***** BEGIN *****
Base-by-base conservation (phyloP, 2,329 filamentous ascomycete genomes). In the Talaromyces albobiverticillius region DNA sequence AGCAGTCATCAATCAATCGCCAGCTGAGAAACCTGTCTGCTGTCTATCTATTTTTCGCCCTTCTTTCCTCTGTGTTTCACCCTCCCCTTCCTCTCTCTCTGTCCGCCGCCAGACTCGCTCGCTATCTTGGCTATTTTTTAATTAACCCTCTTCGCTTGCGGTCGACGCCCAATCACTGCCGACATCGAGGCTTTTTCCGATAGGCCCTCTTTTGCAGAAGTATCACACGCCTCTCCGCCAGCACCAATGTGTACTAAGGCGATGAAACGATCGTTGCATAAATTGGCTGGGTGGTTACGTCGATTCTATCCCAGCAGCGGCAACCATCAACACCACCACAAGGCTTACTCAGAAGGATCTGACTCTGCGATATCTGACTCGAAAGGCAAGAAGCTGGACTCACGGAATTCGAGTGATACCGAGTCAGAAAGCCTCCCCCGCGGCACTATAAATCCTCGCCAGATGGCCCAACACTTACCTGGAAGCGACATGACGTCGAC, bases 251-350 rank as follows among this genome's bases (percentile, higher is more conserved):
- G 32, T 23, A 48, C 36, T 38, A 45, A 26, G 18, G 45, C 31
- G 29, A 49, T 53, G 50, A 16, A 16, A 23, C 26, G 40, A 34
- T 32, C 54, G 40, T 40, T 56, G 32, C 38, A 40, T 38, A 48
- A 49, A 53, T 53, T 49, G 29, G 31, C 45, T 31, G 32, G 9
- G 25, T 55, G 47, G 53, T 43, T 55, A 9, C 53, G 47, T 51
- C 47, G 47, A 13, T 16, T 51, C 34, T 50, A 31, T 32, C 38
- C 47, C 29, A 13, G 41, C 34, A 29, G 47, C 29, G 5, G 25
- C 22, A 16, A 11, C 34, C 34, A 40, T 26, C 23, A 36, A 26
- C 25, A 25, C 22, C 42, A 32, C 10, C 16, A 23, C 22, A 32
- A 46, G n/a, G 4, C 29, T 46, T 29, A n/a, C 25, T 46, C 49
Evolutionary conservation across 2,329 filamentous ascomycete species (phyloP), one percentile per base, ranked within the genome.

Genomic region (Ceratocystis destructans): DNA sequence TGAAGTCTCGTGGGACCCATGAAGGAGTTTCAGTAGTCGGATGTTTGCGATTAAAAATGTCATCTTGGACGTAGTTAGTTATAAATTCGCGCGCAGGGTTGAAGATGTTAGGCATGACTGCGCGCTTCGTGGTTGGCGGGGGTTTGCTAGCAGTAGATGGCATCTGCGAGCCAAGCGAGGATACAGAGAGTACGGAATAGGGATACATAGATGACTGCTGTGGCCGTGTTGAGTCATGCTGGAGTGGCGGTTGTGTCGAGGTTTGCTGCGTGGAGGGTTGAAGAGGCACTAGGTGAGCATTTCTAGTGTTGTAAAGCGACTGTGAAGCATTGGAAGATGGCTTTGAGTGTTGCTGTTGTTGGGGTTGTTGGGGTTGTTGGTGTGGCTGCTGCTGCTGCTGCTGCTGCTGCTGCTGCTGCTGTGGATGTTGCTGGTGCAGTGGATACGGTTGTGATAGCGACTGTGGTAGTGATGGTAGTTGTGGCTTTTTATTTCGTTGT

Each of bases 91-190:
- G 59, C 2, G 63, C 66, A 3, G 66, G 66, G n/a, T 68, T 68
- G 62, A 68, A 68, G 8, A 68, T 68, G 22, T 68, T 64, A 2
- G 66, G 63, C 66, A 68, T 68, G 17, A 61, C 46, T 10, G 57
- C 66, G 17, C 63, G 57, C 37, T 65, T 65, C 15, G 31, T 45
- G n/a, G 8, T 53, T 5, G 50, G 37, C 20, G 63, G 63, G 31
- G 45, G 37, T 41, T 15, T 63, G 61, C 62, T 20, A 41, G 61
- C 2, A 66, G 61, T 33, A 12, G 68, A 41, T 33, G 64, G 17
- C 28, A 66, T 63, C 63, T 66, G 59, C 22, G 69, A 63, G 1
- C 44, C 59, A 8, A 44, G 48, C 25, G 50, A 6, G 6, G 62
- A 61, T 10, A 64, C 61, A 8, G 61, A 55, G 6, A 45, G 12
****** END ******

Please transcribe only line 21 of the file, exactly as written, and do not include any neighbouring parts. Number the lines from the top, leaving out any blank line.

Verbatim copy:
- C 2, A 66, G 61, T 33, A 12, G 68, A 41, T 33, G 64, G 17